Industry innovations aid electronics systems designers and integrators grappling with thermal management challenges in mil-aero environments.
BY Courtney E. Howard
Few issues plague military and aerospace systems designers, developers, and integrators as persistently as thermal management. Size, weight, and power (SWaP) constraints are challenging, but they also exacerbate the thermal management problem. At the same time, mil-aero electronics are employed in a vast array of environments, each with unique challenges–be they sand, snow, humidity, or temperature highs and lows. Today's mil-aero electronics must withstand the extremes of deserts and space, and virtually everything in between.
"Thermal management is absolutely critical in military and aerospace environments," says Curtis Reichenfeld, chief technical officer at Curtiss-Wright Controls Electronic Systems in Santa Clarita, Calif. "Functionality, reliability, and safety require maintaining electronics within qualified temperature limits."
"We all know that heat can adversely affect the performance of electronics," says Dr. Erich Buergel, general manager of the Mentor Graphics Mechanical Analysis Division (formerly Flomerics) in Frankfurt, Germany. "Minimizing weight and optimizing space are always key design goals, but an effective cooling solution is essential to reliability. Since field failure is not an option, thermal management is of utmost importance for mil/aero applications."
|The SprayCool Multi-platform enclosure, MPE-3U, from Parker Hannifin sports an integrated heat exchanger.|
Several trends are influencing thermal management in mil-aero environments. "As we automate more functions to minimize the need for human involvement, we are increasing our reliance on electronic devices," admits Buergel. "This, in turn, creates a need to design smaller electronic packages, as well as components that fit into tighter spaces.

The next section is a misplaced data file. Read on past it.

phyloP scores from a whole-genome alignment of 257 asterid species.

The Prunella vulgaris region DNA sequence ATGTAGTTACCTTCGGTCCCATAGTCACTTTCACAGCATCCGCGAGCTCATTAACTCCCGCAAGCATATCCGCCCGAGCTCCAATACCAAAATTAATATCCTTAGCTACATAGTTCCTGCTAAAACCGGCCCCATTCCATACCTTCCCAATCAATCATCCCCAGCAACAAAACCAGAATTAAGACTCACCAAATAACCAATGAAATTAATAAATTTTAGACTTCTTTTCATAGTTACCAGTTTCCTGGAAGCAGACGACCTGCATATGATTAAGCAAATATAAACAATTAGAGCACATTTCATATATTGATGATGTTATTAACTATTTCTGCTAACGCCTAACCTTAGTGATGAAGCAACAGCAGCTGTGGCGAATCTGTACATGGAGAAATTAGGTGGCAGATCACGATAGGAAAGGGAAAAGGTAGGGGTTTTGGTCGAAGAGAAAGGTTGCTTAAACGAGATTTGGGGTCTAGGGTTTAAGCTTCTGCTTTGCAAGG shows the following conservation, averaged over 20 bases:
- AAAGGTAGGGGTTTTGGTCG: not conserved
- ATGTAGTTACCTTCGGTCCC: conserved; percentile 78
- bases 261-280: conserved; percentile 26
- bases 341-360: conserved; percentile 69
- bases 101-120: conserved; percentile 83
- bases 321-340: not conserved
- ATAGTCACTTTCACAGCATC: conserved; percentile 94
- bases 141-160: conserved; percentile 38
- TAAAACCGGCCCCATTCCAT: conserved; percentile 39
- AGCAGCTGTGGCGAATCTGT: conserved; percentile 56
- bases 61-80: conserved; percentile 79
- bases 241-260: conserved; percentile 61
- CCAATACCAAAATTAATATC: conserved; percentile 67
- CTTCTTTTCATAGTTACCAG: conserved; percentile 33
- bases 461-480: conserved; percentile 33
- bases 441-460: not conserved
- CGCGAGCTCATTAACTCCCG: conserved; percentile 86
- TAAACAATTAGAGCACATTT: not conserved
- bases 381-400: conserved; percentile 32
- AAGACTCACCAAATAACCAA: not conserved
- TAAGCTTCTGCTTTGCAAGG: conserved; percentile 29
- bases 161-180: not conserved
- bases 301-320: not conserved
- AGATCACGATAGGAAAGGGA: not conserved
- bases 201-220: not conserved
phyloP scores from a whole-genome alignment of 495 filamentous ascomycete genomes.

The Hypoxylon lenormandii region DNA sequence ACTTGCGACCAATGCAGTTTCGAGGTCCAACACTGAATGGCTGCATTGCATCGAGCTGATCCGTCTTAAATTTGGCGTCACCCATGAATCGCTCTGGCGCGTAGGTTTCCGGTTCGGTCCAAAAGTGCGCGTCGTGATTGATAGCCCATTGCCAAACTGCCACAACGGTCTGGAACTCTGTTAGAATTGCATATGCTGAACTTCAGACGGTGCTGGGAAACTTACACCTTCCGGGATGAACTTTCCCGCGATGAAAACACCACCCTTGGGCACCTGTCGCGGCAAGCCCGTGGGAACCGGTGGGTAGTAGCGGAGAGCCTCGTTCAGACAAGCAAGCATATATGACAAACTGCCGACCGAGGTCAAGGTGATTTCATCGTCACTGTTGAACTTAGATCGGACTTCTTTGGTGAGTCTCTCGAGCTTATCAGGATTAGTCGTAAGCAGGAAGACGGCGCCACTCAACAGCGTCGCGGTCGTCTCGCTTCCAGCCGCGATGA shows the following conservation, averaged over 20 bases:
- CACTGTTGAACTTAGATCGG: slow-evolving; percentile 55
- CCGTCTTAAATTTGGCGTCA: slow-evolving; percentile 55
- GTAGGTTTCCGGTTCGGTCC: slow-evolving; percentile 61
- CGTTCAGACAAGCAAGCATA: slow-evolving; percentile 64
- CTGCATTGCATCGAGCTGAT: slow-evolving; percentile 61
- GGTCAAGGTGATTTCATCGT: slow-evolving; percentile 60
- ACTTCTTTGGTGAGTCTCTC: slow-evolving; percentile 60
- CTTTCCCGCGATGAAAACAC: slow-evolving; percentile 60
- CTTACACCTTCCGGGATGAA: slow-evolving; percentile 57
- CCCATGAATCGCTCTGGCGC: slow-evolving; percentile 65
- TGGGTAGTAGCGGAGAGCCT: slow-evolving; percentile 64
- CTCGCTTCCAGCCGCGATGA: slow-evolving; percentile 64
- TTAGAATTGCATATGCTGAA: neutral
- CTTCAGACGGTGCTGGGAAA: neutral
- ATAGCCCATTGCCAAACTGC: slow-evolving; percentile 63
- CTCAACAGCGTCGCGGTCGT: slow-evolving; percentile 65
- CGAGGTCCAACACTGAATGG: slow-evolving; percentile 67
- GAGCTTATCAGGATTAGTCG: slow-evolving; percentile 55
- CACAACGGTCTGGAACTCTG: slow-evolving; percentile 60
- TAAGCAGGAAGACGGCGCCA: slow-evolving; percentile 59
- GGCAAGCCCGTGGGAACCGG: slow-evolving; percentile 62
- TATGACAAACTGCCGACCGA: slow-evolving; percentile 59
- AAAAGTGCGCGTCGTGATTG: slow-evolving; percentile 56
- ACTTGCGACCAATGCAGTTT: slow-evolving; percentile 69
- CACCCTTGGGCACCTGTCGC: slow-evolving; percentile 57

"At the same time, chips and IC packages are becoming more powerful. Lastly, most devices used for mil-aero applications now must be self-contained/air-tight to ensure contaminants do not enter the device and adversely affect performance," Buergel adds. "The increased density that results from fitting more powerful components into smaller air-tight spaces creates heat dissipation problems."
On the business side, those serving the mil-aero community are "urgently pursuing cost-saving measures to deal with today's economic and market realities," Buergel says. "Due to the complexity of electronic products for mil-aero applications, plus the safety and regulatory issues that uniquely affect them, saving costs is not easy."
CFD and avionics
Component designers and systems architects are increasingly turning to electronic design automation (EDA) to reap cost saving and timesaving benefits. EDA software tools enable the design, simulation, analysis, and testing of electronic components and systems in the digital realm, rather than investing considerable time and money in crafting physical prototypes. "Simulation is proving to be the salvation of manufacturers working under pressure to deliver end products of proven quality at lower cost and in less time," Buergel says.
Computational fluid dynamics (CFD) software, in particular, saves a tremendous number of engineering man hours through the employ of algorithms to perform the millions of calculations required to analyze and solve problems that involve fluid flows–such as the movement of air throughout an electronics enclosure, Buergel says. "CFD simulation is one of the most reliable methods of understanding and managing thermal issues. Not surprisingly, CFD has become a cornerstone of aerospace mechanical design. With CFD simulation, manufacturers can greatly reduce the cost of getting a product out to market." For example, instead of testing multiple physical prototypes, design engineers can simulate and test multiple variations of the design in a fraction of the time and cost.